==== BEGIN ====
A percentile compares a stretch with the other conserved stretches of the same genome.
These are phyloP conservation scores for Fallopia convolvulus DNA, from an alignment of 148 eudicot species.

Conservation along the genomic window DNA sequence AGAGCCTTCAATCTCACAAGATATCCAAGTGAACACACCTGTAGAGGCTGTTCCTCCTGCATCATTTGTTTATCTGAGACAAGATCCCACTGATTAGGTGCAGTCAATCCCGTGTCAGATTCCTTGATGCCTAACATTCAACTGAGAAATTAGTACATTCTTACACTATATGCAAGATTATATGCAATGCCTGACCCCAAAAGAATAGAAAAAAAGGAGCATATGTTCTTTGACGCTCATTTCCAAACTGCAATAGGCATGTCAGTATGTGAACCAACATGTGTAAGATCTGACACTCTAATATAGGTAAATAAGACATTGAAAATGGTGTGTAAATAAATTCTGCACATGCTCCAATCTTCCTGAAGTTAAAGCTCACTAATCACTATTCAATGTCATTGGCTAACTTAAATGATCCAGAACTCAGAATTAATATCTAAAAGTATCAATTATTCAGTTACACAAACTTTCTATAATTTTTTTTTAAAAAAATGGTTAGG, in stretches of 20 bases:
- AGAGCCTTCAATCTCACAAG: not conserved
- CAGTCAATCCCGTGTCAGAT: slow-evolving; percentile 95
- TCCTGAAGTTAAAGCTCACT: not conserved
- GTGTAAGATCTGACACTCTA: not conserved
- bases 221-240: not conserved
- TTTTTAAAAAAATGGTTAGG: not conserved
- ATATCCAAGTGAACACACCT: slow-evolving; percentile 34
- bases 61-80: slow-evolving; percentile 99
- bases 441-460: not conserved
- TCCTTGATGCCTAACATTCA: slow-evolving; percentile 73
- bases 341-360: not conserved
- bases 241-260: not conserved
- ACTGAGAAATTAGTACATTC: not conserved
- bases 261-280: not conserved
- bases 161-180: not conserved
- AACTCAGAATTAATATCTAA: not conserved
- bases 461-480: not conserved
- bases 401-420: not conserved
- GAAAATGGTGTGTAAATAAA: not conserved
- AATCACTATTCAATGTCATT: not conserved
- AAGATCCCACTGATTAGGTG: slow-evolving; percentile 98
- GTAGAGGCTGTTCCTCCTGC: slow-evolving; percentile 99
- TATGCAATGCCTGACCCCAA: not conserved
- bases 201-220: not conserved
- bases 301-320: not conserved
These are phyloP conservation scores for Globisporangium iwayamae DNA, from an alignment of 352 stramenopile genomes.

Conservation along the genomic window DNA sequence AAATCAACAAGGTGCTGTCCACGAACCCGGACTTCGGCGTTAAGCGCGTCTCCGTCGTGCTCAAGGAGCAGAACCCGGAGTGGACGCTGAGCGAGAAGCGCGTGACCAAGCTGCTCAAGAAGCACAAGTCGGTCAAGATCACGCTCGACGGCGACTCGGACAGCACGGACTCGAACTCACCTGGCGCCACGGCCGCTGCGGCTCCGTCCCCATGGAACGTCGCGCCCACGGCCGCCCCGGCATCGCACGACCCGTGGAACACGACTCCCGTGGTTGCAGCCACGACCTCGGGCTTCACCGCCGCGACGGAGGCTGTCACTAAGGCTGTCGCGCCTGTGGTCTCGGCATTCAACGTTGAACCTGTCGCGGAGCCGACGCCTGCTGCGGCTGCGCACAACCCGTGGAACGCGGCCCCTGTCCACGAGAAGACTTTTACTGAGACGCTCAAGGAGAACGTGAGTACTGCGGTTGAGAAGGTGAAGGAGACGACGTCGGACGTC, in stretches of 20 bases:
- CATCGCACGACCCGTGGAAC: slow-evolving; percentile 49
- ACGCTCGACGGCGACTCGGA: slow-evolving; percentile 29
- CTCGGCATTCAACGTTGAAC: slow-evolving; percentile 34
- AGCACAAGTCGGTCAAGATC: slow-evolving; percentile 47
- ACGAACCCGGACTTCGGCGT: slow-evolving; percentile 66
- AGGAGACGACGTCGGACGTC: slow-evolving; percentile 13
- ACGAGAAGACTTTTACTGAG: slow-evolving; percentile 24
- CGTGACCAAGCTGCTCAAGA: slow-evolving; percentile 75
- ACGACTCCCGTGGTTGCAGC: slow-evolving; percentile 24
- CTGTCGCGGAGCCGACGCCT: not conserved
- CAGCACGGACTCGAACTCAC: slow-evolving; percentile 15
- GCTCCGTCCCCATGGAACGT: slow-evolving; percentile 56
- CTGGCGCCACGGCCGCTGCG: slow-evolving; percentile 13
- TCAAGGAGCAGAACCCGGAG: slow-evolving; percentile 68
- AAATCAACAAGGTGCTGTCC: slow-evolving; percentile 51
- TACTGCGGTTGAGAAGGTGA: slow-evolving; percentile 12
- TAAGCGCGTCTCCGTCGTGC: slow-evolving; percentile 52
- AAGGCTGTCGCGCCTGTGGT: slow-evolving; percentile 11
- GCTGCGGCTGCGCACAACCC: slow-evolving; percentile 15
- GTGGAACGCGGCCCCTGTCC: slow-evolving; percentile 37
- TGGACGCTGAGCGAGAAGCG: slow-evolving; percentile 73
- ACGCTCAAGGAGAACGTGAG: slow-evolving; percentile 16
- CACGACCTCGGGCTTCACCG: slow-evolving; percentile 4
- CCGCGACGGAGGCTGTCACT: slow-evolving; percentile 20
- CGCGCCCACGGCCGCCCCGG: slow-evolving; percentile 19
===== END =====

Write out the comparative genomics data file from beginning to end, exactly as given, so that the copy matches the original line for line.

A percentile compares a stretch with the other conserved stretches of the same genome.
These are phyloP conservation scores for Fallopia convolvulus DNA, from an alignment of 148 eudicot species.

Conservation along the genomic window DNA sequence AGAGCCTTCAATCTCACAAGATATCCAAGTGAACACACCTGTAGAGGCTGTTCCTCCTGCATCATTTGTTTATCTGAGACAAGATCCCACTGATTAGGTGCAGTCAATCCCGTGTCAGATTCCTTGATGCCTAACATTCAACTGAGAAATTAGTACATTCTTACACTATATGCAAGATTATATGCAATGCCTGACCCCAAAAGAATAGAAAAAAAGGAGCATATGTTCTTTGACGCTCATTTCCAAACTGCAATAGGCATGTCAGTATGTGAACCAACATGTGTAAGATCTGACACTCTAATATAGGTAAATAAGACATTGAAAATGGTGTGTAAATAAATTCTGCACATGCTCCAATCTTCCTGAAGTTAAAGCTCACTAATCACTATTCAATGTCATTGGCTAACTTAAATGATCCAGAACTCAGAATTAATATCTAAAAGTATCAATTATTCAGTTACACAAACTTTCTATAATTTTTTTTTAAAAAAATGGTTAGG, in stretches of 20 bases:
- AGAGCCTTCAATCTCACAAG: not conserved
- CAGTCAATCCCGTGTCAGAT: slow-evolving; percentile 95
- TCCTGAAGTTAAAGCTCACT: not conserved
- GTGTAAGATCTGACACTCTA: not conserved
- bases 221-240: not conserved
- TTTTTAAAAAAATGGTTAGG: not conserved
- ATATCCAAGTGAACACACCT: slow-evolving; percentile 34
- bases 61-80: slow-evolving; percentile 99
- bases 441-460: not conserved
- TCCTTGATGCCTAACATTCA: slow-evolving; percentile 73
- bases 341-360: not conserved
- bases 241-260: not conserved
- ACTGAGAAATTAGTACATTC: not conserved
- bases 261-280: not conserved
- bases 161-180: not conserved
- AACTCAGAATTAATATCTAA: not conserved
- bases 461-480: not conserved
- bases 401-420: not conserved
- GAAAATGGTGTGTAAATAAA: not conserved
- AATCACTATTCAATGTCATT: not conserved
- AAGATCCCACTGATTAGGTG: slow-evolving; percentile 98
- GTAGAGGCTGTTCCTCCTGC: slow-evolving; percentile 99
- TATGCAATGCCTGACCCCAA: not conserved
- bases 201-220: not conserved
- bases 301-320: not conserved
These are phyloP conservation scores for Globisporangium iwayamae DNA, from an alignment of 352 stramenopile genomes.

Conservation along the genomic window DNA sequence AAATCAACAAGGTGCTGTCCACGAACCCGGACTTCGGCGTTAAGCGCGTCTCCGTCGTGCTCAAGGAGCAGAACCCGGAGTGGACGCTGAGCGAGAAGCGCGTGACCAAGCTGCTCAAGAAGCACAAGTCGGTCAAGATCACGCTCGACGGCGACTCGGACAGCACGGACTCGAACTCACCTGGCGCCACGGCCGCTGCGGCTCCGTCCCCATGGAACGTCGCGCCCACGGCCGCCCCGGCATCGCACGACCCGTGGAACACGACTCCCGTGGTTGCAGCCACGACCTCGGGCTTCACCGCCGCGACGGAGGCTGTCACTAAGGCTGTCGCGCCTGTGGTCTCGGCATTCAACGTTGAACCTGTCGCGGAGCCGACGCCTGCTGCGGCTGCGCACAACCCGTGGAACGCGGCCCCTGTCCACGAGAAGACTTTTACTGAGACGCTCAAGGAGAACGTGAGTACTGCGGTTGAGAAGGTGAAGGAGACGACGTCGGACGTC, in stretches of 20 bases:
- CATCGCACGACCCGTGGAAC: slow-evolving; percentile 49
- ACGCTCGACGGCGACTCGGA: slow-evolving; percentile 29
- CTCGGCATTCAACGTTGAAC: slow-evolving; percentile 34
- AGCACAAGTCGGTCAAGATC: slow-evolving; percentile 47
- ACGAACCCGGACTTCGGCGT: slow-evolving; percentile 66
- AGGAGACGACGTCGGACGTC: slow-evolving; percentile 13
- ACGAGAAGACTTTTACTGAG: slow-evolving; percentile 24
- CGTGACCAAGCTGCTCAAGA: slow-evolving; percentile 75
- ACGACTCCCGTGGTTGCAGC: slow-evolving; percentile 24
- CTGTCGCGGAGCCGACGCCT: not conserved
- CAGCACGGACTCGAACTCAC: slow-evolving; percentile 15
- GCTCCGTCCCCATGGAACGT: slow-evolving; percentile 56
- CTGGCGCCACGGCCGCTGCG: slow-evolving; percentile 13
- TCAAGGAGCAGAACCCGGAG: slow-evolving; percentile 68
- AAATCAACAAGGTGCTGTCC: slow-evolving; percentile 51
- TACTGCGGTTGAGAAGGTGA: slow-evolving; percentile 12
- TAAGCGCGTCTCCGTCGTGC: slow-evolving; percentile 52
- AAGGCTGTCGCGCCTGTGGT: slow-evolving; percentile 11
- GCTGCGGCTGCGCACAACCC: slow-evolving; percentile 15
- GTGGAACGCGGCCCCTGTCC: slow-evolving; percentile 37
- TGGACGCTGAGCGAGAAGCG: slow-evolving; percentile 73
- ACGCTCAAGGAGAACGTGAG: slow-evolving; percentile 16
- CACGACCTCGGGCTTCACCG: slow-evolving; percentile 4
- CCGCGACGGAGGCTGTCACT: slow-evolving; percentile 20
- CGCGCCCACGGCCGCCCCGG: slow-evolving; percentile 19